Buoy Basics: Everything You Need to Know About Buoys
Buoys are floating, anchored aids to marine navigation. A buoy today may come in many shapes, sizes, and colors. These different shapes and colors indicate a specific meaning or a specific type of buoy. Understanding the different types of buoys will allow you, as a boat operator, to navigate safely and efficiently on the water.
Buoys can indicate the location of hazards in the water, safe places to moor your vessels, channels that can and can’t be navigated, and more.
Types of Buoys
There are several common types of buoys that you will find on the water. These include
- Lateral buoys – Includes port hand buoys, starboard hand buoys, and bifurcation buoys. These buoys are always red or green. Green marks port and red marks starboard. This system applies to the Americas, Japan, South Korea, and the Philippines. The rest of the nautical world reverses this with red buoys to port and green buoys starboard. You can read more about lateral buoys in our article.
- Cardinal buoys – These mark the cardinal directions and show the direction of safe water. They will always be black and yellow.
- Isolated danger buoys – These mark specific dangers like reefs, rocks, or even shipwrecks so boaters know to navigate around them safely. They will be black with red bands.
- Navigation buoys – A navigational buoy could include safe water buoys, isolated danger buoys, a channel marker buoy, and various special buoys. The color and design will change based on the buoy. For instance, a safe water buoy is usually red with white vertical stripes.
- Information buoys – these include weather buoys. Information buoys will be white, featuring an orange square on two sides and an orange band above and below the square.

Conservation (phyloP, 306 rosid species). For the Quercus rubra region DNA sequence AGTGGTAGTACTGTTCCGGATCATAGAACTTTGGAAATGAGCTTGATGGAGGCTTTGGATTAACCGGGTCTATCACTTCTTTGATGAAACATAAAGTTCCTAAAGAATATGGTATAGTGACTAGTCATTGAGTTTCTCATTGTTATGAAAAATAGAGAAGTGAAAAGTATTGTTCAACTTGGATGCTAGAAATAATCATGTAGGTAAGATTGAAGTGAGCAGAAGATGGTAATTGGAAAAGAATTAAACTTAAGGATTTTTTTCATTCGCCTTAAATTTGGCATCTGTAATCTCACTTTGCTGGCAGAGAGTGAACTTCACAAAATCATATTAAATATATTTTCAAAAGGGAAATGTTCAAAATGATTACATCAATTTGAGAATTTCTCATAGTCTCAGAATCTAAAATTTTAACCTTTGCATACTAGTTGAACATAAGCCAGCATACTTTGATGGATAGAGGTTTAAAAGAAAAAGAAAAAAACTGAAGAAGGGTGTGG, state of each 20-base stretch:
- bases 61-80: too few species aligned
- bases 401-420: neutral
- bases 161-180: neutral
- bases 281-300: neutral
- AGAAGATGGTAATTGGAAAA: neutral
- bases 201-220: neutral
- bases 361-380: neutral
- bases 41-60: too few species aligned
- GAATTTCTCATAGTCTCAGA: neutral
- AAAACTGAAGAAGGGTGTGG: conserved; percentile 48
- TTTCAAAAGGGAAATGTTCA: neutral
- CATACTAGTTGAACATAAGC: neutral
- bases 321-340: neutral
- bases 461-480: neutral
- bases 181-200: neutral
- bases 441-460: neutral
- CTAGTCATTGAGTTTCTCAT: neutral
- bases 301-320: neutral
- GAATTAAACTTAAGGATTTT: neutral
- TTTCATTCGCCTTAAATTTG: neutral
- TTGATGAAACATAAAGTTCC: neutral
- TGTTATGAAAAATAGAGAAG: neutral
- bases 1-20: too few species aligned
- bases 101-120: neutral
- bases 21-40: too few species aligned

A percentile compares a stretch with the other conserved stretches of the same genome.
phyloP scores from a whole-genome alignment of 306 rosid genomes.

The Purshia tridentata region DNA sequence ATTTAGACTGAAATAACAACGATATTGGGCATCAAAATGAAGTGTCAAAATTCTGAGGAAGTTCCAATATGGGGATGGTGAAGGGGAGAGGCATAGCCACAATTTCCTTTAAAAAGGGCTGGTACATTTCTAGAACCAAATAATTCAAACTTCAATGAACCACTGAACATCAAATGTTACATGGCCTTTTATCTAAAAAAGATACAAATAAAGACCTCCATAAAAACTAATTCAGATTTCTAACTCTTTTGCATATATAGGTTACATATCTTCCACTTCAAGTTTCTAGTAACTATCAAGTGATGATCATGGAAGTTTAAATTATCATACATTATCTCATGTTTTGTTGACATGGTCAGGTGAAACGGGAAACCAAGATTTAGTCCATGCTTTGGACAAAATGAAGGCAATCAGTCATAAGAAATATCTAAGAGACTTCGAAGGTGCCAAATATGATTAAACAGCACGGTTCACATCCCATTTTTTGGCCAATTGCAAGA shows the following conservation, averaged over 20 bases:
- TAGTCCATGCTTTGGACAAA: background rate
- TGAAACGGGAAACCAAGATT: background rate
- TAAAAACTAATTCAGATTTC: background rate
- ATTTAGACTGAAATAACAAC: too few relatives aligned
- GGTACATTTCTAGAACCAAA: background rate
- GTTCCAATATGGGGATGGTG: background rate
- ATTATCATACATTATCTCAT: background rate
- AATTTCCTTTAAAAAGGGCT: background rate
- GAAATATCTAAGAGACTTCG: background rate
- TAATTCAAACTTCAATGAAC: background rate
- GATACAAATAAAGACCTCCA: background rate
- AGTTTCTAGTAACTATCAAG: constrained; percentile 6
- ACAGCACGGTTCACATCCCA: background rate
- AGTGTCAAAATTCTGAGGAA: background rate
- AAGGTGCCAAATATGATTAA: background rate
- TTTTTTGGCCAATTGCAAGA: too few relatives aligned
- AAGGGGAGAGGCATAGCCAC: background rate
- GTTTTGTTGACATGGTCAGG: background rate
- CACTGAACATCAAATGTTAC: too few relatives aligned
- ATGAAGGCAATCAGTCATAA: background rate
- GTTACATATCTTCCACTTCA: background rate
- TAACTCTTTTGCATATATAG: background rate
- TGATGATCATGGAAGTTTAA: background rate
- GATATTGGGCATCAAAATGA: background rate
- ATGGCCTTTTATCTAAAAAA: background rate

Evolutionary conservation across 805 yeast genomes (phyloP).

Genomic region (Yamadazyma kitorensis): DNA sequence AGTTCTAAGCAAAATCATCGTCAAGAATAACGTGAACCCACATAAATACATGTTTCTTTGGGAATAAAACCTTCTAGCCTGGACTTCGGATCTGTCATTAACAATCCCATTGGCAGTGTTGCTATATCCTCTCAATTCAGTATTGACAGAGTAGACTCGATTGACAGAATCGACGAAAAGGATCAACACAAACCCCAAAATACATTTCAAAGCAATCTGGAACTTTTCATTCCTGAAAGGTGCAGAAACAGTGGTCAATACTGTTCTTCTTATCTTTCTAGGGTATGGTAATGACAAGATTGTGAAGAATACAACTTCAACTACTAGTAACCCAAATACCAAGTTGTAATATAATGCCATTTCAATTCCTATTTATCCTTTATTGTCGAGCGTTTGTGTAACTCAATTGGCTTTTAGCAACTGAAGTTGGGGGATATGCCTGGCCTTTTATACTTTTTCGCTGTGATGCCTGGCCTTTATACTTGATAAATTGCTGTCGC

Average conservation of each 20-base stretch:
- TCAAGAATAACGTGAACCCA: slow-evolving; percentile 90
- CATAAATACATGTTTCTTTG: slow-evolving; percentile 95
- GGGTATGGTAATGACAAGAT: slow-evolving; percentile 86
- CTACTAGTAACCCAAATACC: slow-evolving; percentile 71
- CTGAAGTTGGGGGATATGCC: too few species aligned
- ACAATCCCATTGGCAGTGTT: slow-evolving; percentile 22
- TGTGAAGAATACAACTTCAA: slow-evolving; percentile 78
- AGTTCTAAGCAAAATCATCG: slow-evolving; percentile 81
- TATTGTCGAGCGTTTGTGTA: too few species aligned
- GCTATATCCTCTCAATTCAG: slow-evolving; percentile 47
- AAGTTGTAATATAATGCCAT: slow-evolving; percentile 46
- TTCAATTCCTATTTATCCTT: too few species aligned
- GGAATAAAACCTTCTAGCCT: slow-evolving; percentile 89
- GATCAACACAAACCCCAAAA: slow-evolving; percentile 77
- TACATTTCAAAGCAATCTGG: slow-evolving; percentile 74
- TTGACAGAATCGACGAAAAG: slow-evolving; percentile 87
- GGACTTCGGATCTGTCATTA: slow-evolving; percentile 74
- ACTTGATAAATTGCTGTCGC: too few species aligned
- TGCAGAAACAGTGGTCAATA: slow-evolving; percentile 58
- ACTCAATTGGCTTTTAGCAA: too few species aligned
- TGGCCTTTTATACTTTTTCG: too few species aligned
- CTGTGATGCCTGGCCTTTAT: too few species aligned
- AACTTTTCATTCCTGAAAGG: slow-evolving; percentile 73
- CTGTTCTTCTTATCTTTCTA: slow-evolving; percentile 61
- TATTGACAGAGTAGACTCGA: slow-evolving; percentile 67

- Mooring buoys – Moored buoys and firmly anchored buoys to which you can tie your boat. These are white with an orange stripe.
- Special buoys – These can range from diving buoys to hazard markers and more. Sometimes these are regional buoys that don’t always follow international standards and are, therefore harder to understand. The colors and markings may not always be familiar to you if you’re not local and are used to seeing them. A special buoy is typically yellow and often marked with an X, but not always.
Among the many major types of buoys are various subtypes. For instance, race course navigation buoys are deployed for yacht racing. Emergency wreck buoys are used to mark a very recent wreck within the first day or two of its sinking to alert boaters to the new danger in the water. Lobster trap buoys are temporary buoys that will indicate where lobster fishermen have dropped a trap so that it can be pulled up later. Dive buoys show where divers have gone down to mark their positions. These are just a few of the many potential buoys that may be seen on the water.
History of Buoys
The earliest known written reference to buoys comes from a book called La Compasso de Navigare that dates back to 1295. This mariner’s handbook was from Spain and detailed how to navigate the Iberian peninsula safely. The book marked the location of a buoy on one of its charts. It would have been a simple wooden raft moored in place at that time. Its purpose was to help direct boats to and from Sevilla.
By the mid-1300s, buoys were hollow drums or barrels held in place by chains attached to heavy rocks. By the end of the 1500s, as many as 40 buoys were deployed in the Zuider Zee, a bay in the North Sea in the Netherlands. About 30 could be found throughout the rivers of Northern Germany, and England had a handful as well.